William Bates played for his native Yorkshire, between 1907 and 1913 before joining Briton Ferry Steel C.C. in 1914 and qualifying for Glamorgan. Bates duly won a regular place in their team and became a most reliable opening batsman. In 1923 he scored a thousand runs for the season, without scoring a century, whilst in 1927 he became the first Glamorgan batsman to record a century in each innings, with 105 and 111 against Essex.
1927 was Bates` most productive season, as he scored 200 against Worcestershire at Kidderminster, as well as centuries against Nottinghamshire and the two at Leyton, to finish the summer with 1645 runs to his name. He also passed the 1500 run mark in 1928, and began a most prolific partnership with fellow Tyke, Arnold Dyson. The pair took great delight in sharing a stand of 233 for the first wicket against Yorkshire at Sheffield in 1930.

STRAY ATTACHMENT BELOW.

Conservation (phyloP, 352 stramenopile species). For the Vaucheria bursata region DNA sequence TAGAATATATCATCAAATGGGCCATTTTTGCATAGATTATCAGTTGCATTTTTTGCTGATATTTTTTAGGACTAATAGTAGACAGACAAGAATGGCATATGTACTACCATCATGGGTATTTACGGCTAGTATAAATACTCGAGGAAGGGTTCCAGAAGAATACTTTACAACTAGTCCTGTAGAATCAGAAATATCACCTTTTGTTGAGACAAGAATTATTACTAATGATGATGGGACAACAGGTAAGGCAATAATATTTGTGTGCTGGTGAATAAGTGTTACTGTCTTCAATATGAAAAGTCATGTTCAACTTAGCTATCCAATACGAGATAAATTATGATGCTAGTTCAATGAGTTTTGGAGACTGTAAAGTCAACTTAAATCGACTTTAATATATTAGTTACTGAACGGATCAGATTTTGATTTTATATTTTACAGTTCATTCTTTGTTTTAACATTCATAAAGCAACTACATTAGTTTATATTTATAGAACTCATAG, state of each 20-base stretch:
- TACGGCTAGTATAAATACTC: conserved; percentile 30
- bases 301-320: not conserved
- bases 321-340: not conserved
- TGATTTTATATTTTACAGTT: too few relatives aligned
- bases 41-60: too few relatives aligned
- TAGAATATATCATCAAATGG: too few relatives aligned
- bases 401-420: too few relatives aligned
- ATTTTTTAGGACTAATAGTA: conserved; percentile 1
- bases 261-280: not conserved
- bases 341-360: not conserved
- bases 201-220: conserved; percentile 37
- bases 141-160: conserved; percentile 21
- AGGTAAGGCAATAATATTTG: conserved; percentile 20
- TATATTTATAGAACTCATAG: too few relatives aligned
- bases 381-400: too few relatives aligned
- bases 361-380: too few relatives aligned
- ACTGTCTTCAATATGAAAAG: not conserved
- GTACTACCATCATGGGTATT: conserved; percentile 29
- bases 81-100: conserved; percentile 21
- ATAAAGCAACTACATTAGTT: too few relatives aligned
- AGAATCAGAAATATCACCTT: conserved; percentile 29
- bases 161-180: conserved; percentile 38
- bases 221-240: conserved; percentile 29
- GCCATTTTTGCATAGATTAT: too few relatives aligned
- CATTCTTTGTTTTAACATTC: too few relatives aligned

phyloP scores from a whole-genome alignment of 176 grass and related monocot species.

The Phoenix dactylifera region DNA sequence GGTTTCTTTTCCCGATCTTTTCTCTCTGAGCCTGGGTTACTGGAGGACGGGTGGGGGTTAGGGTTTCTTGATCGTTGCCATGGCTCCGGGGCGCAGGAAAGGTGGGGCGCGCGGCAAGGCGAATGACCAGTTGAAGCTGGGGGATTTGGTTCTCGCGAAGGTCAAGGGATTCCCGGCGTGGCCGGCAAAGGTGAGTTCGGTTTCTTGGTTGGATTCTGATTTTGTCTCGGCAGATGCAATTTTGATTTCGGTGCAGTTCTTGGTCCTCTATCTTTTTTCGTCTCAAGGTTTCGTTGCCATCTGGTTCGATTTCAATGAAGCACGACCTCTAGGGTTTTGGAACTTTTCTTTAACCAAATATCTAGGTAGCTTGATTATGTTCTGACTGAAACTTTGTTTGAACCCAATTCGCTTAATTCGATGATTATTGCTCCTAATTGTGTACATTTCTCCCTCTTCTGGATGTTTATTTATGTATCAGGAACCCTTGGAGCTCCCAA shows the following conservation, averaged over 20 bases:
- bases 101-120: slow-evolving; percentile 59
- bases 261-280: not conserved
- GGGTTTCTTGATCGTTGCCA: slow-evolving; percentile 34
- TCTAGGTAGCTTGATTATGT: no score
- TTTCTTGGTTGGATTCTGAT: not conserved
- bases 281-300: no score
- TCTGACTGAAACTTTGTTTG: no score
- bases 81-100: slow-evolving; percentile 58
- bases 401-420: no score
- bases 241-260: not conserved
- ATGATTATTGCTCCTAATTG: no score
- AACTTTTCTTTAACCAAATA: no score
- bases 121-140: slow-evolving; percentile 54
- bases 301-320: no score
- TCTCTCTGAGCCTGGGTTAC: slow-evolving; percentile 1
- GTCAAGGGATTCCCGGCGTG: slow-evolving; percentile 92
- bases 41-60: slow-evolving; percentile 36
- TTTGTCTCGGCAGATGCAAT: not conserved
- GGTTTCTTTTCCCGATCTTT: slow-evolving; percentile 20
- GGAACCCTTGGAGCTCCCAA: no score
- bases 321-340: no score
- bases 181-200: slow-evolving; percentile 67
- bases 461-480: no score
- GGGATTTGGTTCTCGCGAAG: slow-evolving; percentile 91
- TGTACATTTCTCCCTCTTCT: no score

Bates was also a useful left-arm spinner, taking 8/93 against Essex in 1928, and was a most reliable fielder close to the wicket. However, Glamorgan had to dispense with his useful services in 1931, as financial problems caused them to prune their professional staff. Bates subsequently played for Cheshire in the Minor County Championship, before becoming a groundsman and coach in Northern Ireland. In his youth, Bates had been a useful footballer, playing for Bolton and Leeds United, and his son Ted Bates both played for, and managed, Southampton.
(Article: Copyright © 2000 Dr.A.K.Hignell)